Pros: The absolutely stunning staging and the portrayal of the animal characters.
Cons: The show failed to grip the younger members of the audience. Although visually wonderful, I can see it would be hard for children to follow the choreography and story throughout the two acts.
The Wind in the Willows is a Christmas children show based on Kenneth’s Grahame classic story by the same name. With music selected from the works of English composer George Butterworth, The Wind in the Willows transports the audience at the Duchess Theatre into a world where animals dance, get in trouble and above all, remain friends no matter what.
Grahame wrote the story for his only son, Alistair, and even based some of the characters around him. As such, the play opens with actor Tony Robinson playing Grahame, introducing us to the attic where the stories were born, and to the animals that take part in them. We meet the sleepy Mole, played by Clemmie Sveaas, and together with Grahame, we go out to the riverbank where Mole meets Ratty (Will Kemp), a sailor on the river. Moments later, mischievous Toad (Cris Penfold) appears and the group set off on a train journey. Toad decides to chase after a fascinating thing called a motorcar, leaving Mole and Ratty to peacefully rest. However, it’s not long before Toad gets into trouble and Mole runs to the rescue, hunted by dangerous weasels along the way. He is saved by Ratty and together they head to see Badger (Christopher Akrill) to try figure out what to do with Toad. In Act Two, Toad is standing trial before a marionette judge, and is sentenced to prison for his reckless behavior with the motorcar. Luckily, the jailor’s daughter (Ewan Wardrop) falls for Toad and lets him go. The group is reunited to fight against the Weasels, who have taken over their home.
Throughout the story, it is Robinson in his role as Grahame who is narrating the events and the action. The animals themselves never utter a word, dancing and miming on stage accompanied by the beautiful classical music and Robinson’s words and rhymes. In the first scene, we are introduced to the attic, filled with old furniture, chests and a big dusty beam. All these elements suddenly become trains and ponds, Badger’s home, a deep forest. Green threads of fabric hanging from the beam make the willow, always present in every scene. The animals and their costumes reminded me of Beatrix Potter’s tales, each one dressed according to their personality: Toad in a shiny red suit, Mole in glasses and a brown, ragged outfit. There are ducks, foxes, weasels… all dressed in the same fashion.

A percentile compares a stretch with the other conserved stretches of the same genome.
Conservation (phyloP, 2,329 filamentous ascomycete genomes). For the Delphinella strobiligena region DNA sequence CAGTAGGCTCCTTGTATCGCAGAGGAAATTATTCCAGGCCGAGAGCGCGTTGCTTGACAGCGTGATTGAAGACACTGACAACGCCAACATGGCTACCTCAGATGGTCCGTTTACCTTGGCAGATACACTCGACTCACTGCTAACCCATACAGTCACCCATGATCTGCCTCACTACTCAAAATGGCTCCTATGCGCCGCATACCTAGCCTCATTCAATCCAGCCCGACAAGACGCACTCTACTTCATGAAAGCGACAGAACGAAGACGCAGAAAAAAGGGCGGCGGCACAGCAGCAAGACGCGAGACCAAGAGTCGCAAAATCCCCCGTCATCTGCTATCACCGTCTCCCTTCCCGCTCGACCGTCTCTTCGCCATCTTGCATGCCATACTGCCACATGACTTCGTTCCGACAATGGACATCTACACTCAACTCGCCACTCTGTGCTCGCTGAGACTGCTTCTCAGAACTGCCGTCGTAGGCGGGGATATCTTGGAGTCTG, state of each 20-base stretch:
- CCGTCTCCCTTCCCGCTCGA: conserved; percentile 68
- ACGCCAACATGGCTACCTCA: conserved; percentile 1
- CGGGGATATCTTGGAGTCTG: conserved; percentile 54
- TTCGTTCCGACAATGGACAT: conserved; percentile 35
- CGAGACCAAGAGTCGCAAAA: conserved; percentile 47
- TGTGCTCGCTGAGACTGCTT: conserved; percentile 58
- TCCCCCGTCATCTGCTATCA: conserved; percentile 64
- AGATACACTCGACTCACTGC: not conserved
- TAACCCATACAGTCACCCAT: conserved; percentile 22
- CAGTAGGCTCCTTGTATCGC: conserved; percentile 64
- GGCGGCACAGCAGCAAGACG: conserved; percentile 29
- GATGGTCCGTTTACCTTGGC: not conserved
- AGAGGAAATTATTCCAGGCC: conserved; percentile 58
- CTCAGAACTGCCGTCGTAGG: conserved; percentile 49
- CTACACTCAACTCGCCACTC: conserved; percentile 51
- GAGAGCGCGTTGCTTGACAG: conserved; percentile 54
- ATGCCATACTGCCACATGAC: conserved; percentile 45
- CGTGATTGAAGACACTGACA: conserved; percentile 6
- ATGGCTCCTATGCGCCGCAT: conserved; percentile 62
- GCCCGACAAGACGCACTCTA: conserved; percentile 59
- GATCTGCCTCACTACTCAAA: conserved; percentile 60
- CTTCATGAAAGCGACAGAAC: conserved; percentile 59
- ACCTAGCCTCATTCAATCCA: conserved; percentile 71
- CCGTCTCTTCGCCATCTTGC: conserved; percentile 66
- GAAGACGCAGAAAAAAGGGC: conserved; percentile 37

Overall the show was absolutely stunning to watch. The choreography and acting from Penfold, Sveaas, Kemp and Akrill flowed and transported the audience. Robinson as Grahame made one feel as though an old friend was telling the story, and the audience became eager children, hanging on his every word. The evocative setting and music completed the experience, transporting everyone into what felt to be an illustration from a classic children’s book. At one point, carolers came on stage and snow started to rain over us. However, the younger members of the audience did not seem very interested. I can see how the classical take on music and choreography might have failed to grip them throughout the two acts. This may not be the show for under ten year olds, who might loose interest in a more traditional take on a Christmas story but otherwise, a fantastic family trip to the theatre.
Author: Kenneth Grahame
Director & Choreographer: Will Tuckett
Producer: Royal Opera House
Box Office: 0845 505 8500
Booking Link: http://www.roh.org.uk/productions/the-wind-in-the-willows-by-will-tuckett
Booking Until: 1st February 2013